In Goggin, a member of the East Coast Miner LLC (ECM) filed an action against the director of ECM and his employees to challenge several allegedly self-negotiated transactions. The Claimant asserted, among other things, that the manager of ECM had ensured that ECM`s partial ownership of certain assets was redirected to various companies that the director and his employees owned and controlled. The assets at issue were subject to a right of pledge held by ECM against an insolvent company. Under the right of pledge, ECM had the right to credit the offer on the secured assets at a bankruptcy auction. The claimant asserted that the Managing Director of ECM had induced the Insolvency Court to transfer the assets to a consortium of undertakings whose members, with the exception of ECM, would be in the possession and control of the ecm manager and its employees. The claimant brought a number of claims against the ECM manager, including for breach of ECM`s LLC agreement and breach of the trust obligation. An attempt should be made to eliminate ambiguities arising from the relationship between the provisions. Any ambiguity in the design of an alternative entity that governs the contract may not only lead to future disputes between the parties, but also open the door to a possible appeal by the Court to the implied agreement in good faith. A frequent source of ambiguity is the interaction between the various fiduciary duty disclaimer provisions, a general trust and faith standard, exculpations and indemnification provisions, and conflicting transaction provisions.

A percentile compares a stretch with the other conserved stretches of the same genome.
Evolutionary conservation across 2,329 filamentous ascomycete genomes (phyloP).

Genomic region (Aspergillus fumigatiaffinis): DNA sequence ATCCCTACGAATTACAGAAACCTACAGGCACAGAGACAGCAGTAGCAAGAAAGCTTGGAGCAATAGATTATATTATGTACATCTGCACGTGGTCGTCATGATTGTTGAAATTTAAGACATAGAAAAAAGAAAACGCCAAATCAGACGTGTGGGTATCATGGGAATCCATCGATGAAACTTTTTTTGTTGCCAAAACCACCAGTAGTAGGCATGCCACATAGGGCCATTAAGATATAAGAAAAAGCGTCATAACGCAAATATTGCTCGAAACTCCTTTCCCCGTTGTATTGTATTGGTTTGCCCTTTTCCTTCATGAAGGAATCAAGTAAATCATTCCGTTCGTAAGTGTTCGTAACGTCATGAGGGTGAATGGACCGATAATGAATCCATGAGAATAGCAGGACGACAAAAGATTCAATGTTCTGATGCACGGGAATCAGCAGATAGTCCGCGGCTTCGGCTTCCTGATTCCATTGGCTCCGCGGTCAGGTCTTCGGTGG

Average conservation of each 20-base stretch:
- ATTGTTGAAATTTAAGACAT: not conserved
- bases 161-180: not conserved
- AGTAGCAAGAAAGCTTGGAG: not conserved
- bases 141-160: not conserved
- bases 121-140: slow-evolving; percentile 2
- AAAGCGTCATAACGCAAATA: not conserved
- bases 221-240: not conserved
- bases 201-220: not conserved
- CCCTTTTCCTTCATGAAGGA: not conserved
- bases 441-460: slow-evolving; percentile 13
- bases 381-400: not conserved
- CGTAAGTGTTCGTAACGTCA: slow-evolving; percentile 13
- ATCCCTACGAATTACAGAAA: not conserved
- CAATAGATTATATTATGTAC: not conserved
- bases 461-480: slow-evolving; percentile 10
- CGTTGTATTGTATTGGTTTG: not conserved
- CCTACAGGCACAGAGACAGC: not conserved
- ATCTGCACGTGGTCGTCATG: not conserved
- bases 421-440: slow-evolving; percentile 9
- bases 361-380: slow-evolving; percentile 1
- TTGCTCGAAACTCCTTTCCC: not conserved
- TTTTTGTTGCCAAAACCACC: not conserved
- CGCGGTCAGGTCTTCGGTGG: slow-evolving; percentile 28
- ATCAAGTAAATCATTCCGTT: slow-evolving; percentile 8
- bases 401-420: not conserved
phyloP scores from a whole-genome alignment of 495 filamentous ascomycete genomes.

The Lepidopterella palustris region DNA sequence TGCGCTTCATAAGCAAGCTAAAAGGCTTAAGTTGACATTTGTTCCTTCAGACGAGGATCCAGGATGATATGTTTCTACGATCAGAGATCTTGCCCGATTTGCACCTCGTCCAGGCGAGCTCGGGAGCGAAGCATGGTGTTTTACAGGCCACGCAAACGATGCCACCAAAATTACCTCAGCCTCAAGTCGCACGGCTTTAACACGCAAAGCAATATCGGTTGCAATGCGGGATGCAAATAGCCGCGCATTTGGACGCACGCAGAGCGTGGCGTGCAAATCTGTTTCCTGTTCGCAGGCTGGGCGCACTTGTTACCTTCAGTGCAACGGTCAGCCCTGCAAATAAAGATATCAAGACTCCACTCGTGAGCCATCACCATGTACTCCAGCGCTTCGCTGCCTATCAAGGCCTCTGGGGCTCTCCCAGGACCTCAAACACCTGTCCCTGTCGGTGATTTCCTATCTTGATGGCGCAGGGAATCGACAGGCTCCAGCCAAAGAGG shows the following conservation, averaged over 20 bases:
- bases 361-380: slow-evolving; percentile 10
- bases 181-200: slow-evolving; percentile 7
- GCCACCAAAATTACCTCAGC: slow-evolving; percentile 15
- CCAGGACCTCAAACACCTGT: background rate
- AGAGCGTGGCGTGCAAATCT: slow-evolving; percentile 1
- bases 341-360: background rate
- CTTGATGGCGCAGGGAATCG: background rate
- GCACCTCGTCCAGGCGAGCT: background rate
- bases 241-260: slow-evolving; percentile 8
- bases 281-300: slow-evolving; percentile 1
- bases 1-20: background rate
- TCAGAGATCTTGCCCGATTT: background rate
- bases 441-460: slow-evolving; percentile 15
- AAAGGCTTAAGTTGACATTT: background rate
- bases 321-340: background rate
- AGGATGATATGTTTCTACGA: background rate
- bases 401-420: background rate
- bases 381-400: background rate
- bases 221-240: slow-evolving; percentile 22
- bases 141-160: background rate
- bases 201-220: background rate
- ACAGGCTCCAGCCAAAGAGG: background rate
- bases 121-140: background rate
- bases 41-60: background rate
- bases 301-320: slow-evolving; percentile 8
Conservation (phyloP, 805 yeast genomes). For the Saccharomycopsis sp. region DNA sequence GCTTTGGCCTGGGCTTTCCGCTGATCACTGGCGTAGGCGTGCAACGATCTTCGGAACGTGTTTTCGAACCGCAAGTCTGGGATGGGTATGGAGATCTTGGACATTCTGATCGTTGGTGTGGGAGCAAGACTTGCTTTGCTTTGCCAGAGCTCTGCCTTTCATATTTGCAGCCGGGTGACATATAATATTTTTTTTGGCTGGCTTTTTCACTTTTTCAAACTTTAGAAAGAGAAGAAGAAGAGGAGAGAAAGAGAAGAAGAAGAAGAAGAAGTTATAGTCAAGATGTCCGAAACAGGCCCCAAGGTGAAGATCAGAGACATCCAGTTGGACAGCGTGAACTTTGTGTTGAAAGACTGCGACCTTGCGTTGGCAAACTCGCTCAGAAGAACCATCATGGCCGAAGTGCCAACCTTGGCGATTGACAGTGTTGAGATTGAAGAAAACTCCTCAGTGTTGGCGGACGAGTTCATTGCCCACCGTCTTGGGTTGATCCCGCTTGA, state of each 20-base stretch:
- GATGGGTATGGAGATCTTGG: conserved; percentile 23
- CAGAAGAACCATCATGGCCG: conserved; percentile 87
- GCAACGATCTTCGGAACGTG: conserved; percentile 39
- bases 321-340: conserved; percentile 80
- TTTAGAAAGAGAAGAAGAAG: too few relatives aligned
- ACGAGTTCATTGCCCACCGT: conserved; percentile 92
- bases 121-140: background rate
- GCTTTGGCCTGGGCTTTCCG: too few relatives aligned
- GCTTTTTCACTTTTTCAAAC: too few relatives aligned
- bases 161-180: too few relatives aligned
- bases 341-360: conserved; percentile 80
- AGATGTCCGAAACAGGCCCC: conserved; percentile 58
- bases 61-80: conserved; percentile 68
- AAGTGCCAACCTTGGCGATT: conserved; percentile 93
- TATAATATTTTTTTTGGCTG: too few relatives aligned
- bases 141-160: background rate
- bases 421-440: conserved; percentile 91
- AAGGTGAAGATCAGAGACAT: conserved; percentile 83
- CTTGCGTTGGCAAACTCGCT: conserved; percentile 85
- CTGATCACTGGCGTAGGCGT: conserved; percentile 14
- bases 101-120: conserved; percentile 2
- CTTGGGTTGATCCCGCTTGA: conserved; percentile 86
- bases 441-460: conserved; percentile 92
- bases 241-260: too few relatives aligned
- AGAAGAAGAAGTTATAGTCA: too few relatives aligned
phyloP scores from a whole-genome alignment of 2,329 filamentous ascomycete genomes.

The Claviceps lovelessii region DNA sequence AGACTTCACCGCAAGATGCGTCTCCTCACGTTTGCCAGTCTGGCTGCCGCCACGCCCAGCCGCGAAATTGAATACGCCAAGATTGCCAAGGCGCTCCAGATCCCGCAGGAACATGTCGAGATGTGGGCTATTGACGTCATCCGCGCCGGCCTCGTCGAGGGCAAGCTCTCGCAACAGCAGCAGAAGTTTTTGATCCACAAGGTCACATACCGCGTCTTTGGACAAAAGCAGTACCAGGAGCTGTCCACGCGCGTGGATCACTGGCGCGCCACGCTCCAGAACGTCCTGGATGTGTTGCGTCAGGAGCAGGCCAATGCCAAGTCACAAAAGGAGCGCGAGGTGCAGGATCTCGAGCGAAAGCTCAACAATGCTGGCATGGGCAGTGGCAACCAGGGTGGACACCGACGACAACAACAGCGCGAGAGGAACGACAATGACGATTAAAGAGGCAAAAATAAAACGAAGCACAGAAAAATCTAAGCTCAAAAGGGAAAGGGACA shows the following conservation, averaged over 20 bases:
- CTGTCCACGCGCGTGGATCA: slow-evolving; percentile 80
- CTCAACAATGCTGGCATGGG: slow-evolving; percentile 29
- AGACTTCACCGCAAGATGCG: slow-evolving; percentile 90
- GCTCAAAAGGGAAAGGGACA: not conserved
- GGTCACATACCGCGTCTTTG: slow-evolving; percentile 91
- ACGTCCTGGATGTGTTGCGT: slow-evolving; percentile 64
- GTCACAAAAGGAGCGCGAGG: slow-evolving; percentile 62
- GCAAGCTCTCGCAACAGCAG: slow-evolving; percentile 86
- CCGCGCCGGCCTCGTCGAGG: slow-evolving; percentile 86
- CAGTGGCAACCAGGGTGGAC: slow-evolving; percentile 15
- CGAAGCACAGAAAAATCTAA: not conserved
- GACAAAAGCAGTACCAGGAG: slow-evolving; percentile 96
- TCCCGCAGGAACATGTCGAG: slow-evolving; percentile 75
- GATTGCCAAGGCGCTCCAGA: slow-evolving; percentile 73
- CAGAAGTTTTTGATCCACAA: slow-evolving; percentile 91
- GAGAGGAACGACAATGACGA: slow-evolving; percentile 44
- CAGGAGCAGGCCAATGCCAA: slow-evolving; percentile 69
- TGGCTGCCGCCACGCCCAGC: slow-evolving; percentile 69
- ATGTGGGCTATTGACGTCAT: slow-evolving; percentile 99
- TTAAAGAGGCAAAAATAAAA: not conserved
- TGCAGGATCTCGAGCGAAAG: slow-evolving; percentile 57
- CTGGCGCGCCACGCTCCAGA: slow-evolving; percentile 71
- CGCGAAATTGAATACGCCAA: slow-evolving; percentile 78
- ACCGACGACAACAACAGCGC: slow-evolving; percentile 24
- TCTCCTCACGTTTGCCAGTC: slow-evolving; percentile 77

It is appropriate to adopt provisions of the state of the art which clearly and unambiguously reflect the intentions of the parties and take into account recent judicial declarations relating to such provisions. the obligations of LLC directors are most limited when the LLC enterprise agreement explicitly expresses all fiduciary duties; declares that any standard of good faith is limited to subjective good faith or good faith only if necessary within the framework of the implicit pact of good faith and fair trade; excludes from exoneration or compensation only acts that have not been carried out in accordance with the standards of good faith established in the Agreement; and provides clear safe havens for adversarial transactions, with consistent presumptions of good faith for expert dependency or approval of a conflict committee (with a subjective standard of good faith for the Committee`s decision and without any qualification with respect to expert dependence). risk of ambiguity due to the interdependence of the provisions. LLC agreements often contain a disclaimer for fiduciary duties, a general standard of trust and subjective faith for directors, exoneration for directors other than for acts of bad faith, a consistent presumption of trust and faith for acts committed in trust with experts (for example. B confidence in an opinion of fairness) and safe harbor provisions (a conclusive presumption of trust and faith with respect to experts) transactions of personal interest if approved by a conflict committee). If the Tribunal found that an LLC agreement was not clear or ambiguous, this is most often due to a lack of clarity as to the interaction between these different provisions with respect to directors` obligations. . . .